Whoever wrote “Bitcoin: A Peer-to-Peer Electronic Cash System” believed that a bedrock institution of any society — its money — could be insulated from human foibles. All it took was some clever applications of computer science and game theory
By now you’re probably aware of Bitcoin as the progenitor of speculative investment in cryptocurrencies and the broader blockchain phenomenon. But there is far more to the story. Who would be so daft as to suggest that an innovation as important as Bitcoin is all about the money?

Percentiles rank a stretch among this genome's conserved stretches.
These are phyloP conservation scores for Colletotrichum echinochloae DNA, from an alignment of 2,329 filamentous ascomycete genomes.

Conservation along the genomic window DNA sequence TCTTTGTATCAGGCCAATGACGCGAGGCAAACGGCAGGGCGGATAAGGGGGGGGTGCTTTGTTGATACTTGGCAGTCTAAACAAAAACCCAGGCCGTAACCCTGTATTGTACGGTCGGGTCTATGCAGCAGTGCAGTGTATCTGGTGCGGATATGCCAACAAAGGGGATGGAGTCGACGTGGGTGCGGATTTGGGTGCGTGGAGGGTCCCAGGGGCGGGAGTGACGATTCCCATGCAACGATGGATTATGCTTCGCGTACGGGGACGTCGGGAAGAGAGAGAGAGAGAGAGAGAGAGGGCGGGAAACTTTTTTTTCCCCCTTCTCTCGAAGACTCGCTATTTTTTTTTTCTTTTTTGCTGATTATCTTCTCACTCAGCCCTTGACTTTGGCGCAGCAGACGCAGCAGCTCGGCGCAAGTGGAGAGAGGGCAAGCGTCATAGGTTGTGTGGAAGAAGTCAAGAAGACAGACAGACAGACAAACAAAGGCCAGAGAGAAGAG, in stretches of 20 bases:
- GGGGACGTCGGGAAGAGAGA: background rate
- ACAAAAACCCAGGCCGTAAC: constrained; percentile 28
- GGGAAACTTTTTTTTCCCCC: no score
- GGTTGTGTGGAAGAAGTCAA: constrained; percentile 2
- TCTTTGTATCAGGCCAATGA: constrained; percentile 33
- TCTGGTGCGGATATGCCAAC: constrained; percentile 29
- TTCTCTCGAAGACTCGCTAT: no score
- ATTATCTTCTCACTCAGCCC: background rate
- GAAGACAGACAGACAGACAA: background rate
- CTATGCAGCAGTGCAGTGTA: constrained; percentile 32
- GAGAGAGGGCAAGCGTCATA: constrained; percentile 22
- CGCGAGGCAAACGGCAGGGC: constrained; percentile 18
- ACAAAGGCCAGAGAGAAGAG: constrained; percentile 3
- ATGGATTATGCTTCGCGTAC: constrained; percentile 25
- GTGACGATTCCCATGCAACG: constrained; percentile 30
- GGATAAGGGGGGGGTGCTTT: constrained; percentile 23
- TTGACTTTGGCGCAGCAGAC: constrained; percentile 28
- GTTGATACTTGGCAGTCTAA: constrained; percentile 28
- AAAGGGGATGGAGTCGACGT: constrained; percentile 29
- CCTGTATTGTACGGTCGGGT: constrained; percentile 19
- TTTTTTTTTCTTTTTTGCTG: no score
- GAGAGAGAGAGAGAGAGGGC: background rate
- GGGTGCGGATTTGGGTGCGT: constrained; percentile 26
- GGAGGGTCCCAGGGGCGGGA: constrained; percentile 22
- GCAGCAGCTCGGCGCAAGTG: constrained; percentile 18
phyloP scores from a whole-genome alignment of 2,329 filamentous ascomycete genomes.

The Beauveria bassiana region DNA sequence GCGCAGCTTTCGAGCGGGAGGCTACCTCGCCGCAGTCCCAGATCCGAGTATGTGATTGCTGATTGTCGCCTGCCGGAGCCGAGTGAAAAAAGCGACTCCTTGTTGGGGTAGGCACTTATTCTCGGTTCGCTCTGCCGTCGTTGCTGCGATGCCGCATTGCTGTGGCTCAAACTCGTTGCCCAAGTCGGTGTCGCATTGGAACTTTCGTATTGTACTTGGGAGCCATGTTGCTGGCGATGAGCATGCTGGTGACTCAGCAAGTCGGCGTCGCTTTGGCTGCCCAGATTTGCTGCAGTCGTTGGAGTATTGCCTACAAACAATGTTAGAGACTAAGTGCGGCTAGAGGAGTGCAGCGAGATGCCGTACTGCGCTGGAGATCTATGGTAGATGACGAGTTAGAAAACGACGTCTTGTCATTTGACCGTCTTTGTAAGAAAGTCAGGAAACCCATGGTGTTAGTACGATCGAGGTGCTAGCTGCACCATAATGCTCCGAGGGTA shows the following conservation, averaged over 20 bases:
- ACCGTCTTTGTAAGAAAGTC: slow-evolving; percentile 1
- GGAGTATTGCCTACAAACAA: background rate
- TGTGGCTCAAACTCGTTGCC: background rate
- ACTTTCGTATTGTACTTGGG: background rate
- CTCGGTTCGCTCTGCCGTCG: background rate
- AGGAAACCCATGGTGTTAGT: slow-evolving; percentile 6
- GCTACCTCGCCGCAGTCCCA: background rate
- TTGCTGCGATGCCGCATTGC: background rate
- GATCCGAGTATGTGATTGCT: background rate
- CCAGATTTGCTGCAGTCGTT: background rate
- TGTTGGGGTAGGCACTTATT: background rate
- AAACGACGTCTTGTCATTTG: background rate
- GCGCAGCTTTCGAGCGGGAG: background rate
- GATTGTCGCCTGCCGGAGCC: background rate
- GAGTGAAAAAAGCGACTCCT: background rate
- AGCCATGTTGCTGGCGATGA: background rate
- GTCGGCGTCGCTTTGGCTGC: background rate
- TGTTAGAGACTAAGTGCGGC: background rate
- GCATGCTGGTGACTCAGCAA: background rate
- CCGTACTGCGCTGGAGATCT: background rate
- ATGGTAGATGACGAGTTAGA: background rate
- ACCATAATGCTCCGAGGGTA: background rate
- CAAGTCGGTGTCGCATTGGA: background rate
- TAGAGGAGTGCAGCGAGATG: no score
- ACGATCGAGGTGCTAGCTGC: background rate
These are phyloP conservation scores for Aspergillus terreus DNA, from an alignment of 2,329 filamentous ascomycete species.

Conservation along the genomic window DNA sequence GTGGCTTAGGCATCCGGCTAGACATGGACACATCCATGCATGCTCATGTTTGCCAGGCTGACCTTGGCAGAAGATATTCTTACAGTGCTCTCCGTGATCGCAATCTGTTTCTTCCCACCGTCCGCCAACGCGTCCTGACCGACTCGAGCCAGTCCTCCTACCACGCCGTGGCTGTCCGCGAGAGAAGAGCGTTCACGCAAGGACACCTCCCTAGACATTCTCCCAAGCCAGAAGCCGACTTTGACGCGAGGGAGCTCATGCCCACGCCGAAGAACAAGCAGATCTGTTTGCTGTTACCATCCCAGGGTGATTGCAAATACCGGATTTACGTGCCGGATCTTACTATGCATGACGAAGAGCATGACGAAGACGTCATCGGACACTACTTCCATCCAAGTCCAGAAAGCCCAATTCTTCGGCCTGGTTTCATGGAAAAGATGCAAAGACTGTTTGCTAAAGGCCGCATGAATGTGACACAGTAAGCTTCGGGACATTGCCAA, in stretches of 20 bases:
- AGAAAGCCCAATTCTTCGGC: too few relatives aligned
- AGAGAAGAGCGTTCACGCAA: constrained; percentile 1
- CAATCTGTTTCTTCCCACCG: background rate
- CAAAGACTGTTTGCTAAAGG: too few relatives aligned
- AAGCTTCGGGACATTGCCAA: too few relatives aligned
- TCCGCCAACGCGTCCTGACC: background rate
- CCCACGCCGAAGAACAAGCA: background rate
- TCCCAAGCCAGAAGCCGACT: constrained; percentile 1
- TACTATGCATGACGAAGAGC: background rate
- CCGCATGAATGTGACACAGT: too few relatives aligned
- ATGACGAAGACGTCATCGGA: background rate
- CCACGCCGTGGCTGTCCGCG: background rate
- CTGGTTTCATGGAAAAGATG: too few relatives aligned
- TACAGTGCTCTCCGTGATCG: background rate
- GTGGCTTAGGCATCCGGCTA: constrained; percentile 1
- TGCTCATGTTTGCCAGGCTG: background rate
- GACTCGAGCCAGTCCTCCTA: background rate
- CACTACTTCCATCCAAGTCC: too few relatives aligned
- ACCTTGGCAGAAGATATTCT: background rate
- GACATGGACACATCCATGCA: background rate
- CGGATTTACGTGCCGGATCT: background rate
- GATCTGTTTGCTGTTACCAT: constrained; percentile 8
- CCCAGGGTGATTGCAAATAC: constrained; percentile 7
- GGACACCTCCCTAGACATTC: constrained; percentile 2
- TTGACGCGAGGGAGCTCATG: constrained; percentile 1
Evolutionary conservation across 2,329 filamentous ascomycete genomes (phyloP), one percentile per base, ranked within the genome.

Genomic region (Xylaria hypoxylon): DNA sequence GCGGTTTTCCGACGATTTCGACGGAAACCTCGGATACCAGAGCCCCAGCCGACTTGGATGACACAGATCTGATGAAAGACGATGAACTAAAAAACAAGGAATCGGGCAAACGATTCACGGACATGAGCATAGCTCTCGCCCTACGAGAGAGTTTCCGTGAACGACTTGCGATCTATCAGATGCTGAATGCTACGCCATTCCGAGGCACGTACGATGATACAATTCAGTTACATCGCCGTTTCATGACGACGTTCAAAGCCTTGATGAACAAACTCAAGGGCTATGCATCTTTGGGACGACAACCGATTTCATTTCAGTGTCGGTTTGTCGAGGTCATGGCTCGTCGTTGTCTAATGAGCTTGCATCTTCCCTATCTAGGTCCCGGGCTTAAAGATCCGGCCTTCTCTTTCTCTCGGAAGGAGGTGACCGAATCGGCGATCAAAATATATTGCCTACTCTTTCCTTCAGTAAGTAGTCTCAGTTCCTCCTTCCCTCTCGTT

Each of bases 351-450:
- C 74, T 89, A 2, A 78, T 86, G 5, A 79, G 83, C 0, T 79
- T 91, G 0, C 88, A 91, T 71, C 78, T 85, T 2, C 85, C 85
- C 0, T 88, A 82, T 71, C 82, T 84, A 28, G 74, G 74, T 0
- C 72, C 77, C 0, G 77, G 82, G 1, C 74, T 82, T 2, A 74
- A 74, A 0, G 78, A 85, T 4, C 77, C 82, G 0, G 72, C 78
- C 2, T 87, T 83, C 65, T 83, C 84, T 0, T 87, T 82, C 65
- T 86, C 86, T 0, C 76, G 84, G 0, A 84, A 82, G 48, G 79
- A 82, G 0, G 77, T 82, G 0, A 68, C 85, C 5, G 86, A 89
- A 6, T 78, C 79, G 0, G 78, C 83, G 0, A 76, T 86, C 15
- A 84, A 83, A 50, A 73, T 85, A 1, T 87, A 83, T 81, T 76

We can now reflect on Satoshi Nakamoto’s invention with the benefit of a decade of hindsight. (Those seeking a more in situ account of the early days of Bitcoin should read New York Times journalist Nathaniel Popper’s excellent 2015 account, Digital Gold.) Three new books, in very different ways, tell the tale of what Bitcoin wrought. Each documents the significance of a functioning system of decentralized digital value exchange. Below the surface, though, they all highlight the greater challenges in realizing that potential. Echoing Franklin, we now have a blockchain, if we can keep it.
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